Conundrum: Soviet, British and American Intelligence in the Spanish Civil War, 1936-1939

Hosted by the Cañada Blanch Centre for Contemporary Spanish Studies

Cañada Blanch Seminar Room COW.1.11, Cowdray House, LSE


Dr Boris Volodarsky

Dr Boris Volodarsky

Visiting Research Fellow at the Cañada Blanch Centre


Professor Sebastian Balfour

Professor Sebastian Balfour

London School of Economics

A former Soviet intelligence agent investigates why less is known about the role of MI6 than that of the NKVD during the Spanish Civil War in a further instalment in the Centre’s ongoing series on the secret services of the Great Powers during the Spanish Civil War.

On 18 September 1938, only five months before Franco's government was recognised by Britain, the Secret Intelligence Service (SIS or MI6) reported to the Foreign Office: 'We cannot spot the winner yet… The outcome must be largely a matter of speculation.' For eighty years, scholars have been aware of the tremendous impact that the Spanish Civil War of 1936-39 had on British political life. According to Tom Buchanan: 'The British have not always been as greatly moved by other people's wars as they were by the Spanish Civil War. Indeed, of all the foreign conflicts of the 20th century in which Britain was not directly involved, the war in Spain made by far the greatest impact on British political, social, and cultural life.' Little is known about the achievements of SIS during the Spanish Civil War. After the publication of a major study of the first 40 years of MI6 (1909-49), Ángel Viñas wrote: 'It is paradoxical that in our days more is known about the espionage service of the NKVD in Spain during the Civil War than about the British side.' In this paper, Boris Volodarsky will explain why this is the case. This paper forms part of his new book Between Stalin and Franco: Freemasons, Communists and Secret Services in the Spanish Civil War, 1936-1939.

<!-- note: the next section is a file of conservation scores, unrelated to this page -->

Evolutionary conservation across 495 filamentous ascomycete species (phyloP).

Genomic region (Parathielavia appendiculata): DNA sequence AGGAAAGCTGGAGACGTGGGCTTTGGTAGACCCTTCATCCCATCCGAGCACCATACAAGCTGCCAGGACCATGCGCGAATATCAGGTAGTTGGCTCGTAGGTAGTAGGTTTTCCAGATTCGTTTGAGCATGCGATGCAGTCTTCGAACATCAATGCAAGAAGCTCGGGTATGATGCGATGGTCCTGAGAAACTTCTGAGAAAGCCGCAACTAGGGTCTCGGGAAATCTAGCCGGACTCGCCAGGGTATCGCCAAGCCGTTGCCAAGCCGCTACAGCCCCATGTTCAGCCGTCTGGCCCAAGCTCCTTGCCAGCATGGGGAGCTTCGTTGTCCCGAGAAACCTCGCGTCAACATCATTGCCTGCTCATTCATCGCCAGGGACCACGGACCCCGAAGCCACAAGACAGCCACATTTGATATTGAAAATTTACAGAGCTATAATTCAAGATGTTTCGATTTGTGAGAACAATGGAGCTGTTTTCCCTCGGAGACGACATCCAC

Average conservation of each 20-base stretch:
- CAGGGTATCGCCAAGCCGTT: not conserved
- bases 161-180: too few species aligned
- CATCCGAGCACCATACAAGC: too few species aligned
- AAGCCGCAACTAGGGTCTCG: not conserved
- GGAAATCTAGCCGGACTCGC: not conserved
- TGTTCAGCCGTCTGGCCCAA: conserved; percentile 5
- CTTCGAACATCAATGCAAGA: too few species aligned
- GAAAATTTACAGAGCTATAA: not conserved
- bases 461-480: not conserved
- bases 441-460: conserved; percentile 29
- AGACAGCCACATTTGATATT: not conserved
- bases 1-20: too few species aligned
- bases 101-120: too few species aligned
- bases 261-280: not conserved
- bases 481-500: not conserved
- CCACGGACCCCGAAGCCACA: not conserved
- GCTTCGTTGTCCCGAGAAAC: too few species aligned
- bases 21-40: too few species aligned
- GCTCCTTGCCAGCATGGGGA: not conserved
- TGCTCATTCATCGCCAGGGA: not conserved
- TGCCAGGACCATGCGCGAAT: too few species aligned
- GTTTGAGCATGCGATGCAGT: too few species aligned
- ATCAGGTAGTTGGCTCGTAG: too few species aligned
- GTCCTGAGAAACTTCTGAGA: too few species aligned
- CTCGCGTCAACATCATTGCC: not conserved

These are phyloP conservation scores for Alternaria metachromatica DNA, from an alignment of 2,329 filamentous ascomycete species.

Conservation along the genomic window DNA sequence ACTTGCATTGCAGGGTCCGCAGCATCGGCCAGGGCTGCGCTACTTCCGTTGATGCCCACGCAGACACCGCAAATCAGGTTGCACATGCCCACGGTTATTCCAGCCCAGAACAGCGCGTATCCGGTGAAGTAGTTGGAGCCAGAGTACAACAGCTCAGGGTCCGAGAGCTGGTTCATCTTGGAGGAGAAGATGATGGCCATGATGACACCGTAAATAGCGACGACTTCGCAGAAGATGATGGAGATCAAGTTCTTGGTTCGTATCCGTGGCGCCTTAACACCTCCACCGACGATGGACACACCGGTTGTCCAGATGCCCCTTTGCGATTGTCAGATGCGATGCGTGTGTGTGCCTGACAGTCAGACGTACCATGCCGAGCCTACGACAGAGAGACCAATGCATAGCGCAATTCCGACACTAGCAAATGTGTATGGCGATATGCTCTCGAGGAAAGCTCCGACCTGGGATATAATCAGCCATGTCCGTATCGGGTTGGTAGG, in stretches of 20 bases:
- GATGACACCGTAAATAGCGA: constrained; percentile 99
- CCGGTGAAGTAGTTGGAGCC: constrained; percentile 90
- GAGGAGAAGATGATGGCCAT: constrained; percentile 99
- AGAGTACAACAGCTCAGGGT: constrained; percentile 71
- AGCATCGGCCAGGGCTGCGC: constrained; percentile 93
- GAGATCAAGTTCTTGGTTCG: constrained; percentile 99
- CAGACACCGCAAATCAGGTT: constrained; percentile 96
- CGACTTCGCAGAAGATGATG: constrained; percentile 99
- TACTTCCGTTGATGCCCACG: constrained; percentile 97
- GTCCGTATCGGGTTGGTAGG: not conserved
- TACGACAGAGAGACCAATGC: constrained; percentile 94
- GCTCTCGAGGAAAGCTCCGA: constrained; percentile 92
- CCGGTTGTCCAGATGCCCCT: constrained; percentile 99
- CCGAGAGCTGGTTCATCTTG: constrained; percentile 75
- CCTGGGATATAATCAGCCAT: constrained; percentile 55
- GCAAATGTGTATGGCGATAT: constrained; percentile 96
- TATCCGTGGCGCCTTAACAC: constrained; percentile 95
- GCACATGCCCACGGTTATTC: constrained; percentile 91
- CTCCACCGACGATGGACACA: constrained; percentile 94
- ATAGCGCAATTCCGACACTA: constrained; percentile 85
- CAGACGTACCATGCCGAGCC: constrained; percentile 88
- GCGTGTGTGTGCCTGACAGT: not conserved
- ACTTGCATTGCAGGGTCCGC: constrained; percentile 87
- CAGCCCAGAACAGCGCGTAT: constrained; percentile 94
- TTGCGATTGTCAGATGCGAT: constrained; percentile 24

Boris Volodarsky was drafted into the Soviet Army as a GRU Spetsnaz officer (military intelligence, special operations). After successfully defending his PhD thesis at the LSE under Professor Paul Preston, Boris now works as a consultant for international private risk analysis companies. He is the author of several important books, among them The KGB's Poison Factory (UK, 2009 and USA, 2010), El caso Orlov (Barcelona, 2013), Stalin's Agent (Oxford University Press, 2015) and the most recent Assassins (London: Frontline Books, November 2018). He is a Research Fellow at the Cañada Blanch Centre.

The Cañada Blanch Centre for Contemporary Spanish Studies runs a series of lectures, seminars and debates in order to disseminate and encourage knowledge of contemporary Spain. It also sponsors the publication of an important series of books on contemporary Spain.

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